Sometimes localized swelling or 'trauma' from  surgery, or the effects of anesthesia or strong pain-killers, can cause your dog to lose control of her bladder for a few hours, or a few days after surgery. This is temporary and your girl should be back to normal soon.

In other cases the change in hormone levels (drop in estrogen) can be behind the sudden leaky faucet. This can happen immediately after surgery or weeks, months or even years later.

If your dog has problems with bladder control after being spayed, and they don't resolve themselves within a few days, then this is something to consider.

Luckily the treatment for spay-related incontinence is usually easy, and effective.

A medication that tightens the sphincter muscles (between the bladder and ureter) might be used. There are several to choose from including Propalin and Proin which contains the active ingredient Phenylpropanolamine (aka PPA), a form of decongestant.

The drug Imipramine is also sometimes prescribed by veterinarian to treat incontinence, either by itself or alongside other medications. 

Estrogen supplements or replacements are often effective too.

In 2011 the FDA approved a drug called 'Incurin' which contains the natural estrogen hormone estriadol.

Dog Incontinence Treatment - Incurin

Incurin is a fairly new drug, and so extended studies on side effects aren't available. Generally these are considered to be mild and include loss of appetite, excessive water consumption and swollen vulva area.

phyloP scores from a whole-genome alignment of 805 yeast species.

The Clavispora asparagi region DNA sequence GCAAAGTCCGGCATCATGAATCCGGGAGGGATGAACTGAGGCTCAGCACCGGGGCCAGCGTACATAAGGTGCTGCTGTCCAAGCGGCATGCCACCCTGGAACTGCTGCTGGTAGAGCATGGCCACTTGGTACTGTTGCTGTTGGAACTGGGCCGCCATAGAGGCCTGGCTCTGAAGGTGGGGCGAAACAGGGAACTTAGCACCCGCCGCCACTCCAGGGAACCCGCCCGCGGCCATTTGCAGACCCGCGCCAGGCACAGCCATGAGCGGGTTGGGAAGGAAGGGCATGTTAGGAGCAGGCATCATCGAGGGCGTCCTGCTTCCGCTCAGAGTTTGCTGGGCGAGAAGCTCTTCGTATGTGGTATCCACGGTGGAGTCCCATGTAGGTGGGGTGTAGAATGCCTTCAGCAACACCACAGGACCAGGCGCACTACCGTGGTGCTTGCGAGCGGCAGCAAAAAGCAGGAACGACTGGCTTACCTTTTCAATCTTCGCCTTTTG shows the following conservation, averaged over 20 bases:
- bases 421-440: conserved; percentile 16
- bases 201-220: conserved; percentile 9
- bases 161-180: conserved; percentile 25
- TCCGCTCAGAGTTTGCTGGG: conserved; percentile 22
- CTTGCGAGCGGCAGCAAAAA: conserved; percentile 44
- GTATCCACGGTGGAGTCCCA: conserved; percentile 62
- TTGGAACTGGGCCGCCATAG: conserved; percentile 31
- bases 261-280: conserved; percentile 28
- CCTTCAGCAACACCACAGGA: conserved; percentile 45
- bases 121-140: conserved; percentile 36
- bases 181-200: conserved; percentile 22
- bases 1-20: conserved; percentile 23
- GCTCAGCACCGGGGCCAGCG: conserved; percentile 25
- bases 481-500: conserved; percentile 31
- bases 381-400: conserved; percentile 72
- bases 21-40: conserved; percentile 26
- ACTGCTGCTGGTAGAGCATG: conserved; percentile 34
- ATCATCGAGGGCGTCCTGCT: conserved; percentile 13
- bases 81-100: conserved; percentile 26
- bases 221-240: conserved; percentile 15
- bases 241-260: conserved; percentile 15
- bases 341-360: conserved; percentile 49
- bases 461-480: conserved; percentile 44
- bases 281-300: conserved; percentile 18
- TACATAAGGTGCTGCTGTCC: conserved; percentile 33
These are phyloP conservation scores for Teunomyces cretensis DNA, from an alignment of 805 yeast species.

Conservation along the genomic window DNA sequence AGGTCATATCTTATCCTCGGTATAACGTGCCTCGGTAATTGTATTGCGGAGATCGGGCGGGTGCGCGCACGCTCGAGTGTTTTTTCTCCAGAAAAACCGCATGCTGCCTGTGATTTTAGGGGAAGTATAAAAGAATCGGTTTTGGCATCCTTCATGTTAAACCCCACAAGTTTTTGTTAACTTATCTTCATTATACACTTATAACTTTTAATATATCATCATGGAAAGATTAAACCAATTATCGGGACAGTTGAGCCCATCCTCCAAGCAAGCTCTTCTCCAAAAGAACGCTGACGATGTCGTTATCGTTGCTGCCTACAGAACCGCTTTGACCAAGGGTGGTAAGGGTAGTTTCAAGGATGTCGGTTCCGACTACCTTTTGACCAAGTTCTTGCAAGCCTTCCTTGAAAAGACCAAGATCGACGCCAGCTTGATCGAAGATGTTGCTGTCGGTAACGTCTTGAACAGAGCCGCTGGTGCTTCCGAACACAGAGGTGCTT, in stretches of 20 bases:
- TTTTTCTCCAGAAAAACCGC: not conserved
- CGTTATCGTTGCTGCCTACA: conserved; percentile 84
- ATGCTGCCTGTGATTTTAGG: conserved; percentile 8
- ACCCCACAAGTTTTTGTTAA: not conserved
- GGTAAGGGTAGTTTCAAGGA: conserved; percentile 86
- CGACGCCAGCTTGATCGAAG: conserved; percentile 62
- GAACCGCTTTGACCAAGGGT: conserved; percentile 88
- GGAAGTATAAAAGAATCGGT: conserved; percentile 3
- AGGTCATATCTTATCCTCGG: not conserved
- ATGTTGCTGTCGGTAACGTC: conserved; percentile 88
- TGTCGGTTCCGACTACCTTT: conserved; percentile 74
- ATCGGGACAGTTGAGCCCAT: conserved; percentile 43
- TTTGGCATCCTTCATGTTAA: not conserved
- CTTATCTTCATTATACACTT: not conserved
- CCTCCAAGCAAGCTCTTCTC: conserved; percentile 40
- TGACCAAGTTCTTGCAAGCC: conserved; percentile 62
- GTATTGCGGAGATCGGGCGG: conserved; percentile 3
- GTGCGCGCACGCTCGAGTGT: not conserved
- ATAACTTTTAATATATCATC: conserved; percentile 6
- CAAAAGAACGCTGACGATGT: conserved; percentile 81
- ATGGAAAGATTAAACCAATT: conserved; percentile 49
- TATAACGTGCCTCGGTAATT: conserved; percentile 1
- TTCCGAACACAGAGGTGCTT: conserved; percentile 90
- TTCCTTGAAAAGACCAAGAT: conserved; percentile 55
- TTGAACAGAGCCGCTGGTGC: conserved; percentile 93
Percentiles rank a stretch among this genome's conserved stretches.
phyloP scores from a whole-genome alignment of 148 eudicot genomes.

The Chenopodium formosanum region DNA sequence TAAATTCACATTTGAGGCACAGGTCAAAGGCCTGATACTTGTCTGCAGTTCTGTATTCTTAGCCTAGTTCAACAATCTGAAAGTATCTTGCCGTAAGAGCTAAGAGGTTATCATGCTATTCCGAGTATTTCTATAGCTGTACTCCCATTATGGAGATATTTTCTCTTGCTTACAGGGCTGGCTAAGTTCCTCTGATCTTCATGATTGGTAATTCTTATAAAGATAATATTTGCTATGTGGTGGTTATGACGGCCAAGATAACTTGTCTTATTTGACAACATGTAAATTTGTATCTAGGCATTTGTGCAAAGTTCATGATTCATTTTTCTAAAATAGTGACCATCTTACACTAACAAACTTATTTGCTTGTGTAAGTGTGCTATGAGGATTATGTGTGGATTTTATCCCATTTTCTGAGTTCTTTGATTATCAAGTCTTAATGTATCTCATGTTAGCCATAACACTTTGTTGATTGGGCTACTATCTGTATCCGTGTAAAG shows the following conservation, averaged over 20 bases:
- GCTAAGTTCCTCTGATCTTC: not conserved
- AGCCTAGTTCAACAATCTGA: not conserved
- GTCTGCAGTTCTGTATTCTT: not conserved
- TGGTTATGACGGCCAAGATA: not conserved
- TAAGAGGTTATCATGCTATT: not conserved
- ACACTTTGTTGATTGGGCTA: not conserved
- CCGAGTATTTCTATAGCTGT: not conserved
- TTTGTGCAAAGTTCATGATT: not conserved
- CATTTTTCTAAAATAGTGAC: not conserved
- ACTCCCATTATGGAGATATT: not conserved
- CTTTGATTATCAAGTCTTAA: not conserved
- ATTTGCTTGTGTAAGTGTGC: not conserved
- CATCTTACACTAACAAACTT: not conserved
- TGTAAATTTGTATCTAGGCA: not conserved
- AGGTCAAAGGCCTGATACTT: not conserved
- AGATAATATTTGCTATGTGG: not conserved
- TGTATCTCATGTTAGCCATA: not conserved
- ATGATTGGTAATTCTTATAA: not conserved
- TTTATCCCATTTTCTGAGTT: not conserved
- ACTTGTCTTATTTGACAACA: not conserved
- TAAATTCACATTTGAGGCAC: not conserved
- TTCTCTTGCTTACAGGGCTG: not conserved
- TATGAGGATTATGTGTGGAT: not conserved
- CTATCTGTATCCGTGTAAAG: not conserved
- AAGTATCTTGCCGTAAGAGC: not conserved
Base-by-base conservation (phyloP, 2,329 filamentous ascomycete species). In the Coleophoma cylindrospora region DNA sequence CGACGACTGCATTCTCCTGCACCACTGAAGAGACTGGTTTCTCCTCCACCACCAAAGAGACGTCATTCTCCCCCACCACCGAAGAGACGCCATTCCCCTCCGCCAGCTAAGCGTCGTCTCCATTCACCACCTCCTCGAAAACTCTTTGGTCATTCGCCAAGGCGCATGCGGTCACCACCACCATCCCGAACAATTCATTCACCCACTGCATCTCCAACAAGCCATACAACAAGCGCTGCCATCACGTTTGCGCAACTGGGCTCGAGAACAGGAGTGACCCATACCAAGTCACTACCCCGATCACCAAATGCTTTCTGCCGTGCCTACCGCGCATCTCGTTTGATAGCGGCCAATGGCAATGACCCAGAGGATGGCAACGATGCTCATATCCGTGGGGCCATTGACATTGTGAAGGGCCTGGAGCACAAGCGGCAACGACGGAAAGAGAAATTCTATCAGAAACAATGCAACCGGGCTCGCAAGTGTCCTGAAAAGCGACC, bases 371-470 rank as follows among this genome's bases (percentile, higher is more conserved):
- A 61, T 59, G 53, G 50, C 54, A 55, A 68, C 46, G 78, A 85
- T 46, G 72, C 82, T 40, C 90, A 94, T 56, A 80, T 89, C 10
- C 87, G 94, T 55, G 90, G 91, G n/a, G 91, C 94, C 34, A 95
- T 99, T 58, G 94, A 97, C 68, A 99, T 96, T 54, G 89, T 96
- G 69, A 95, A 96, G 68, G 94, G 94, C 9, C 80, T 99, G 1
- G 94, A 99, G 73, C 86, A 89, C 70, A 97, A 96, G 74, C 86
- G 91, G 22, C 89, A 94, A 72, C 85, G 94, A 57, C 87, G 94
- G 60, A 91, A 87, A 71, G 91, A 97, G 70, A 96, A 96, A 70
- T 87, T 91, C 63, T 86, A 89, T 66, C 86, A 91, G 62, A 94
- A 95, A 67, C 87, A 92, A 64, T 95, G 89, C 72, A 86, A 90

However, some owners have noticed significant behavioral changes in their dogs while taking Incurin.

Although some behavior change isn't unexpected (given that this drug is a hormone replacement), they shouldn't be severe.

Extreme friendliness toward other dogs (to the point of being obnoxious), or heightened aggressiveness or anxiety, are not normal and I'd recommend discussing any sign of these with your own veterinarian.

If you check out the Facebook Comments section at the very bottom of this page you'll find visitors have posted about their dogs experiences with Incurin.

I think they're worth reading.

Diethylstilbestrol (aka DES a synthetic estrogen) is also used, and sometimes a combination of PPA and DES is recommended.

Which drug is prescribed/recommended depends on the individual circumstances and the severity of the problem. It's your vet's call.

For male dogs with hormone-related incontinence sometimes testosterone injections can relieve the symptoms.

But, this might cause a rise in other male behaviors such as scent-marking that are common in un-neutered dogs.

Alternative and natural treatments can help in some cases. Herbal blends and supplements, acupuncture and homeopathic options have all had positive results in some dogs.

Incontinence Caused By Physical Defects

If your pup or dog has some type of malformation or defect in her urinary tract that is causing her loss of bladder control, then surgery is her best option.

Ectopic Ureter (a congenital defect where the ureter doesn't carry urine to the bladder) can often be corrected surgically, but it isn't a 'sure thing'.